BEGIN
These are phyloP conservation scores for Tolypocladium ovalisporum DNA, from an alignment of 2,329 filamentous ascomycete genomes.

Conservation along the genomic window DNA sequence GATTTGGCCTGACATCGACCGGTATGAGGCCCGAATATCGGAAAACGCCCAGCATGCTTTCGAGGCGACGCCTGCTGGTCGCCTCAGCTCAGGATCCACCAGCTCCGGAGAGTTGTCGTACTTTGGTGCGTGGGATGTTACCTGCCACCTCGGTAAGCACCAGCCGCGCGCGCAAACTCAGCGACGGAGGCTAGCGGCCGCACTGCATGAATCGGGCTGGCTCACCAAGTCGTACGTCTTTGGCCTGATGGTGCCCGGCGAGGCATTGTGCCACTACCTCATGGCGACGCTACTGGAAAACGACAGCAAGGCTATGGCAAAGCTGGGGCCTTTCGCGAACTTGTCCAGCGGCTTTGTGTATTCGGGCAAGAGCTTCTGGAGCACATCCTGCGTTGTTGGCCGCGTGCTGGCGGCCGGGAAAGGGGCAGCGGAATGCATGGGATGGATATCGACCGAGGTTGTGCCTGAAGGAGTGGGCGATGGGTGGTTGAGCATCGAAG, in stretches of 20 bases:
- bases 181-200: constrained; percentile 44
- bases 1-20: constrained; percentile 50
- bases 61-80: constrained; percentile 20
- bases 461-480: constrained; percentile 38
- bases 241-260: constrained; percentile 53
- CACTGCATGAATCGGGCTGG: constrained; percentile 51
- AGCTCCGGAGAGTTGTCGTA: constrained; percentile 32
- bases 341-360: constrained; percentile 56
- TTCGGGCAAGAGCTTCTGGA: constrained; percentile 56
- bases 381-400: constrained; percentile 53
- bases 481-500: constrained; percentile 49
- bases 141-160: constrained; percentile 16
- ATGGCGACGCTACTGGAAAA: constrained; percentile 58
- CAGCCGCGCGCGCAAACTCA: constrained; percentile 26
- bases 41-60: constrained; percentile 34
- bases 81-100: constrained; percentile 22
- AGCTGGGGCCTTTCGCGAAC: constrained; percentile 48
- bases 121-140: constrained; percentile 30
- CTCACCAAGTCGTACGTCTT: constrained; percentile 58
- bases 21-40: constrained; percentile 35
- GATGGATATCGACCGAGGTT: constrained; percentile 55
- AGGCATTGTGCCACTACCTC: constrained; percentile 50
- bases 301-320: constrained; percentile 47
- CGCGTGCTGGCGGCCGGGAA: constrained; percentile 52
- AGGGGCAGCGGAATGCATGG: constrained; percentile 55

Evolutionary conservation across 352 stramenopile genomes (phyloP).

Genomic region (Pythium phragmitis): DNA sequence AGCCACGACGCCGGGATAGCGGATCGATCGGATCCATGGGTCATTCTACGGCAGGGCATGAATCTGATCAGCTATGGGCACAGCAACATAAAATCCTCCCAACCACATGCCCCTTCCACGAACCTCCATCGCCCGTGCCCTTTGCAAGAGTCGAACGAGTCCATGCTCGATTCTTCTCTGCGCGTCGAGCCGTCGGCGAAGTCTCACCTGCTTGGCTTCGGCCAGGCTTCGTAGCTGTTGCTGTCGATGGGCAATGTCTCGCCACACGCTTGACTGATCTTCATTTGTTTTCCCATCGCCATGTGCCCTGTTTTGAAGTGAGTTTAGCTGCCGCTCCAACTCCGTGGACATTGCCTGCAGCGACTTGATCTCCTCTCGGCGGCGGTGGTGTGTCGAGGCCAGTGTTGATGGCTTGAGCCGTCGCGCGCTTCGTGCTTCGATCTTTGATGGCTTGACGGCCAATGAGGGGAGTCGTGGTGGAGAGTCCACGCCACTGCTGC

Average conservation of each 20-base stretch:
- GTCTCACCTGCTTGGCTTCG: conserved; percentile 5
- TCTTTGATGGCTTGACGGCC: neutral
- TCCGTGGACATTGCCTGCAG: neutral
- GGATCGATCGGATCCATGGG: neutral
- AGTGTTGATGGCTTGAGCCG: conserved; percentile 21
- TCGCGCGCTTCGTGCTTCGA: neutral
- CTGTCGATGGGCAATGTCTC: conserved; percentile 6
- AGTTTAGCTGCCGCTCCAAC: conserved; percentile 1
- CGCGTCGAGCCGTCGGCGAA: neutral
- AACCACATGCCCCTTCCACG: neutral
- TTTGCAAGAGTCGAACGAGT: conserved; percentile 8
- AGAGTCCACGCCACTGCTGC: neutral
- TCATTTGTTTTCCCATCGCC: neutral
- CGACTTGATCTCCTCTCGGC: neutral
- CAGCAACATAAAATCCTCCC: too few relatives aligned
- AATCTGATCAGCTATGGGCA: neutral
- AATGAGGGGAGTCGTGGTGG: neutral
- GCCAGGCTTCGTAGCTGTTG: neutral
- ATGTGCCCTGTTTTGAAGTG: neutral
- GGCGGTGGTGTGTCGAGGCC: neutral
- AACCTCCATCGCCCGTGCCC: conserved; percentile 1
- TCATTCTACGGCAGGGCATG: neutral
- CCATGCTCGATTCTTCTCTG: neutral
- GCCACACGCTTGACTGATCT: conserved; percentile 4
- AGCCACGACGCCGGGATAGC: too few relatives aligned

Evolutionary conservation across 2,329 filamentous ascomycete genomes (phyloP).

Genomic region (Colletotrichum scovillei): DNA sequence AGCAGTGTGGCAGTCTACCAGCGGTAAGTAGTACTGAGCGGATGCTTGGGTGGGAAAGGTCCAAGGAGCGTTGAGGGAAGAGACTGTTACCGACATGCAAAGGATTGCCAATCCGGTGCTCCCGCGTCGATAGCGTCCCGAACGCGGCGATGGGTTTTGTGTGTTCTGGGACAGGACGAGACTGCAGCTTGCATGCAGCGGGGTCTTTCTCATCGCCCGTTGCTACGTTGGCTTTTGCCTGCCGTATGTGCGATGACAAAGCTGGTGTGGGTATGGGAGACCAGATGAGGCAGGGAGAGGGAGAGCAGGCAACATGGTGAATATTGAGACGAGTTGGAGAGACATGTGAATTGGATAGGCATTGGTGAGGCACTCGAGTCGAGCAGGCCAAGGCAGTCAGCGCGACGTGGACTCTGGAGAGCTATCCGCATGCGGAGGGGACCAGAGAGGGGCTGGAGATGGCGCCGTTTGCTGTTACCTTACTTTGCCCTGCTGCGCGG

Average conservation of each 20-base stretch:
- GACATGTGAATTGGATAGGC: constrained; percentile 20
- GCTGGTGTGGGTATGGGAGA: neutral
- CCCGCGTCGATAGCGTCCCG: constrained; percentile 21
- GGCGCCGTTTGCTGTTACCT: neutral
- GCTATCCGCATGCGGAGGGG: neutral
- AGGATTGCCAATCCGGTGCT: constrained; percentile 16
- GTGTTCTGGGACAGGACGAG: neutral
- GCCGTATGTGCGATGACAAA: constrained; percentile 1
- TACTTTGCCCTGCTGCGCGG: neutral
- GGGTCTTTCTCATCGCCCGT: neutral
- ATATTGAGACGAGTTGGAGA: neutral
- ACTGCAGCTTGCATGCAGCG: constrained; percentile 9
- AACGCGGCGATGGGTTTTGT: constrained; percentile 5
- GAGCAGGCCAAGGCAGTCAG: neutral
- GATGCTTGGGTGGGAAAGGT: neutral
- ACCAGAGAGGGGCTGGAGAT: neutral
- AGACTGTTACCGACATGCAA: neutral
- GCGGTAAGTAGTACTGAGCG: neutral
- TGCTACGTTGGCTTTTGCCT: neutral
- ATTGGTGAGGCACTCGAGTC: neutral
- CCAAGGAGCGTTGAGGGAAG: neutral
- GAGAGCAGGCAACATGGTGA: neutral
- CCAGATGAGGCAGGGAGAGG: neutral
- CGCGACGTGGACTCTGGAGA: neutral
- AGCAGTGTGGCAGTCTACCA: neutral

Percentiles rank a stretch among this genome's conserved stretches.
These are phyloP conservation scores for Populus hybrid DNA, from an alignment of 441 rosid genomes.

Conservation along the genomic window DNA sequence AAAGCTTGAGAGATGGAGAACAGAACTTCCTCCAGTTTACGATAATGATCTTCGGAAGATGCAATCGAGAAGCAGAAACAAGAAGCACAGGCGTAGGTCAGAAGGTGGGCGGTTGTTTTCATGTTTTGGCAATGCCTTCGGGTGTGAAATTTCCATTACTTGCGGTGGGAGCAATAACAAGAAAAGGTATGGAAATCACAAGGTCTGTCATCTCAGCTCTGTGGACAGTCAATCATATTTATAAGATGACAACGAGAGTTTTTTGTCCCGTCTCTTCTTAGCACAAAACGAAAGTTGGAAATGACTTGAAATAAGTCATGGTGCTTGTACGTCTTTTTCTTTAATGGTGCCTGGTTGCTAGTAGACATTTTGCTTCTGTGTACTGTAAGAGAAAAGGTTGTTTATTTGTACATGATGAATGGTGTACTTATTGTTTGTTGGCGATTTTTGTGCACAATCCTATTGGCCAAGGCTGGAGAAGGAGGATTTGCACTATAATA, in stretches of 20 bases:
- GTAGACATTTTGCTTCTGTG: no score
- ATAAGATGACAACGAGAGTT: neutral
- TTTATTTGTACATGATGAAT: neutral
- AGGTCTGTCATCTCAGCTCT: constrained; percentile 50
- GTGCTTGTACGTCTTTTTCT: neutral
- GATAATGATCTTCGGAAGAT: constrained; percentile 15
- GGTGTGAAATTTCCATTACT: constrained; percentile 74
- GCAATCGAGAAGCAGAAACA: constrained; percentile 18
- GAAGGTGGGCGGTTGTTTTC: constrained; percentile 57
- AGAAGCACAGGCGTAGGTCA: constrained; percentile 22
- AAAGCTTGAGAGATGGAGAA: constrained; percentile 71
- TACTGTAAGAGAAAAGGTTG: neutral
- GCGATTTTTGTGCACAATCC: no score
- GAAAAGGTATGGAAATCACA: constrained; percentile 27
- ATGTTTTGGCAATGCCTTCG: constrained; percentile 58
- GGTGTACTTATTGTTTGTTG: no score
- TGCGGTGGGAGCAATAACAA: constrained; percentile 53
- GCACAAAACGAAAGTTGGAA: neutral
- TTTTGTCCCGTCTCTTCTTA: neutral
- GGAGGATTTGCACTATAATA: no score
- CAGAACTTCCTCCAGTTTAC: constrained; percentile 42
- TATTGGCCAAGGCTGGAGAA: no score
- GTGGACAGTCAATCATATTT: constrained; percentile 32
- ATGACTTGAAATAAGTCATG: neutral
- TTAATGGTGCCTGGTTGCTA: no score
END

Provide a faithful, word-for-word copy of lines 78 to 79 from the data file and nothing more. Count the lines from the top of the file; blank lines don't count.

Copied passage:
- ATTGGTGAGGCACTCGAGTC: neutral
- CCAAGGAGCGTTGAGGGAAG: neutral